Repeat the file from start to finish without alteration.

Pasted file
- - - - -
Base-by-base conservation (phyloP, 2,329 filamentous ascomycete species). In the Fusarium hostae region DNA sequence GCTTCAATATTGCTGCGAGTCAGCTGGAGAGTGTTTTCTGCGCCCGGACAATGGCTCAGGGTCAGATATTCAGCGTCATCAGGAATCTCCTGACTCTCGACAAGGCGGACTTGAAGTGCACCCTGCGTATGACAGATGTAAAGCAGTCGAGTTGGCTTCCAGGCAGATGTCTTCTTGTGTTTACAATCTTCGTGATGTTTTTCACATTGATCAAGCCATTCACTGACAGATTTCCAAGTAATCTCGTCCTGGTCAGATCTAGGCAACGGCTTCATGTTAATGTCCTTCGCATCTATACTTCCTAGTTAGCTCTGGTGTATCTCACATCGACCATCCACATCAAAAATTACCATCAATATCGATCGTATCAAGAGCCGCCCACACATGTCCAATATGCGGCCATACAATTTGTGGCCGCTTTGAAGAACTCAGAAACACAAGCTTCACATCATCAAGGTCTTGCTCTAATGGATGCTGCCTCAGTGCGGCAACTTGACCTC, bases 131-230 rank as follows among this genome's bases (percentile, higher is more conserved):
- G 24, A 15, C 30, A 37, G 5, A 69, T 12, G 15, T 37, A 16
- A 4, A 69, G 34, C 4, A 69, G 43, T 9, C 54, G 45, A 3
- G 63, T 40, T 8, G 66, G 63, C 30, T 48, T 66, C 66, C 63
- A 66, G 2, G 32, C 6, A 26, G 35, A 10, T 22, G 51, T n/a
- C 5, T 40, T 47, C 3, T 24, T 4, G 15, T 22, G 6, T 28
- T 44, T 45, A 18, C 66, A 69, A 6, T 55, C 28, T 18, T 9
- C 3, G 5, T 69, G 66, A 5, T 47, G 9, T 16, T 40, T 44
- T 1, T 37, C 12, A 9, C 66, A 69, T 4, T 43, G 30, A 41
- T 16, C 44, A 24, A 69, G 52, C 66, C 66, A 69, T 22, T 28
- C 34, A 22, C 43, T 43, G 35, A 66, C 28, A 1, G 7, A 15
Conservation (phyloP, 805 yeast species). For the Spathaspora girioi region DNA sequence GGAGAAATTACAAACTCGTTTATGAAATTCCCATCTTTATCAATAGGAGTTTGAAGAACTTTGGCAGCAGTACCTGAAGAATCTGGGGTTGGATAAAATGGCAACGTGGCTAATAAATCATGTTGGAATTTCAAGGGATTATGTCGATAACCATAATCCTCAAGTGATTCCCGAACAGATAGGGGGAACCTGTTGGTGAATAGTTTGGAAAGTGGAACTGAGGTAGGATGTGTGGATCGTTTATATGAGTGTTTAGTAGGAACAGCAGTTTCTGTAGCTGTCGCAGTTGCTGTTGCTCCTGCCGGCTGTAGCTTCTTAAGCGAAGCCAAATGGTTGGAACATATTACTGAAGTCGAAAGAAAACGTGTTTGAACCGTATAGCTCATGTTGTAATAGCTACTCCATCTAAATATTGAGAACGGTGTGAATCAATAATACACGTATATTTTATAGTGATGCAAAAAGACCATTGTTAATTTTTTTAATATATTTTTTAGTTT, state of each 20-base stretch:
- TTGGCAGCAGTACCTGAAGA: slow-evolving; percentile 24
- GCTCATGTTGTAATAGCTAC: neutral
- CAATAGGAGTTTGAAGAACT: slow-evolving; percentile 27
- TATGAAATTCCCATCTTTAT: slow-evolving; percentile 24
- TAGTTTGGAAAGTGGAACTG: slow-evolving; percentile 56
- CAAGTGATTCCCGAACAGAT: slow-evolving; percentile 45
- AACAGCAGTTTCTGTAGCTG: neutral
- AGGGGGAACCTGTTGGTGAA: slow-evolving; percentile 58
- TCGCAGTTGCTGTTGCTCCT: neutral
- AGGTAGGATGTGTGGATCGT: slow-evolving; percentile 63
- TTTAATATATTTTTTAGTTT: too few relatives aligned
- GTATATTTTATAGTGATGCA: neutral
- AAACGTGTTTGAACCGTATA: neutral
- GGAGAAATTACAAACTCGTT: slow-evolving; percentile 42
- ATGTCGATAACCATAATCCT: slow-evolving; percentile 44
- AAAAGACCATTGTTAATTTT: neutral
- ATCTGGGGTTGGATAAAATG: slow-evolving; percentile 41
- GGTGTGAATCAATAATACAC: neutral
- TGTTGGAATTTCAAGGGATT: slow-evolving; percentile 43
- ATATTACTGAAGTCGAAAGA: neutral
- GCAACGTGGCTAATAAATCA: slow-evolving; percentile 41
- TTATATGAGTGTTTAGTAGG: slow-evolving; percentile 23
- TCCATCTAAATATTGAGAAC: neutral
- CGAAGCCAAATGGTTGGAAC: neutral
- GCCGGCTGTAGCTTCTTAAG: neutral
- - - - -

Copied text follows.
Base-by-base conservation (phyloP, 2,329 filamentous ascomycete species). In the Fusarium hostae region DNA sequence GCTTCAATATTGCTGCGAGTCAGCTGGAGAGTGTTTTCTGCGCCCGGACAATGGCTCAGGGTCAGATATTCAGCGTCATCAGGAATCTCCTGACTCTCGACAAGGCGGACTTGAAGTGCACCCTGCGTATGACAGATGTAAAGCAGTCGAGTTGGCTTCCAGGCAGATGTCTTCTTGTGTTTACAATCTTCGTGATGTTTTTCACATTGATCAAGCCATTCACTGACAGATTTCCAAGTAATCTCGTCCTGGTCAGATCTAGGCAACGGCTTCATGTTAATGTCCTTCGCATCTATACTTCCTAGTTAGCTCTGGTGTATCTCACATCGACCATCCACATCAAAAATTACCATCAATATCGATCGTATCAAGAGCCGCCCACACATGTCCAATATGCGGCCATACAATTTGTGGCCGCTTTGAAGAACTCAGAAACACAAGCTTCACATCATCAAGGTCTTGCTCTAATGGATGCTGCCTCAGTGCGGCAACTTGACCTC, bases 131-230 rank as follows among this genome's bases (percentile, higher is more conserved):
- G 24, A 15, C 30, A 37, G 5, A 69, T 12, G 15, T 37, A 16
- A 4, A 69, G 34, C 4, A 69, G 43, T 9, C 54, G 45, A 3
- G 63, T 40, T 8, G 66, G 63, C 30, T 48, T 66, C 66, C 63
- A 66, G 2, G 32, C 6, A 26, G 35, A 10, T 22, G 51, T n/a
- C 5, T 40, T 47, C 3, T 24, T 4, G 15, T 22, G 6, T 28
- T 44, T 45, A 18, C 66, A 69, A 6, T 55, C 28, T 18, T 9
- C 3, G 5, T 69, G 66, A 5, T 47, G 9, T 16, T 40, T 44
- T 1, T 37, C 12, A 9, C 66, A 69, T 4, T 43, G 30, A 41
- T 16, C 44, A 24, A 69, G 52, C 66, C 66, A 69, T 22, T 28
- C 34, A 22, C 43, T 43, G 35, A 66, C 28, A 1, G 7, A 15
Conservation (phyloP, 805 yeast species). For the Spathaspora girioi region DNA sequence GGAGAAATTACAAACTCGTTTATGAAATTCCCATCTTTATCAATAGGAGTTTGAAGAACTTTGGCAGCAGTACCTGAAGAATCTGGGGTTGGATAAAATGGCAACGTGGCTAATAAATCATGTTGGAATTTCAAGGGATTATGTCGATAACCATAATCCTCAAGTGATTCCCGAACAGATAGGGGGAACCTGTTGGTGAATAGTTTGGAAAGTGGAACTGAGGTAGGATGTGTGGATCGTTTATATGAGTGTTTAGTAGGAACAGCAGTTTCTGTAGCTGTCGCAGTTGCTGTTGCTCCTGCCGGCTGTAGCTTCTTAAGCGAAGCCAAATGGTTGGAACATATTACTGAAGTCGAAAGAAAACGTGTTTGAACCGTATAGCTCATGTTGTAATAGCTACTCCATCTAAATATTGAGAACGGTGTGAATCAATAATACACGTATATTTTATAGTGATGCAAAAAGACCATTGTTAATTTTTTTAATATATTTTTTAGTTT, state of each 20-base stretch:
- TTGGCAGCAGTACCTGAAGA: slow-evolving; percentile 24
- GCTCATGTTGTAATAGCTAC: neutral
- CAATAGGAGTTTGAAGAACT: slow-evolving; percentile 27
- TATGAAATTCCCATCTTTAT: slow-evolving; percentile 24
- TAGTTTGGAAAGTGGAACTG: slow-evolving; percentile 56
- CAAGTGATTCCCGAACAGAT: slow-evolving; percentile 45
- AACAGCAGTTTCTGTAGCTG: neutral
- AGGGGGAACCTGTTGGTGAA: slow-evolving; percentile 58
- TCGCAGTTGCTGTTGCTCCT: neutral
- AGGTAGGATGTGTGGATCGT: slow-evolving; percentile 63
- TTTAATATATTTTTTAGTTT: too few relatives aligned
- GTATATTTTATAGTGATGCA: neutral
- AAACGTGTTTGAACCGTATA: neutral
- GGAGAAATTACAAACTCGTT: slow-evolving; percentile 42
- ATGTCGATAACCATAATCCT: slow-evolving; percentile 44
- AAAAGACCATTGTTAATTTT: neutral
- ATCTGGGGTTGGATAAAATG: slow-evolving; percentile 41
- GGTGTGAATCAATAATACAC: neutral
- TGTTGGAATTTCAAGGGATT: slow-evolving; percentile 43
- ATATTACTGAAGTCGAAAGA: neutral
- GCAACGTGGCTAATAAATCA: slow-evolving; percentile 41
- TTATATGAGTGTTTAGTAGG: slow-evolving; percentile 23
- TCCATCTAAATATTGAGAAC: neutral
- CGAAGCCAAATGGTTGGAAC: neutral
- GCCGGCTGTAGCTTCTTAAG: neutral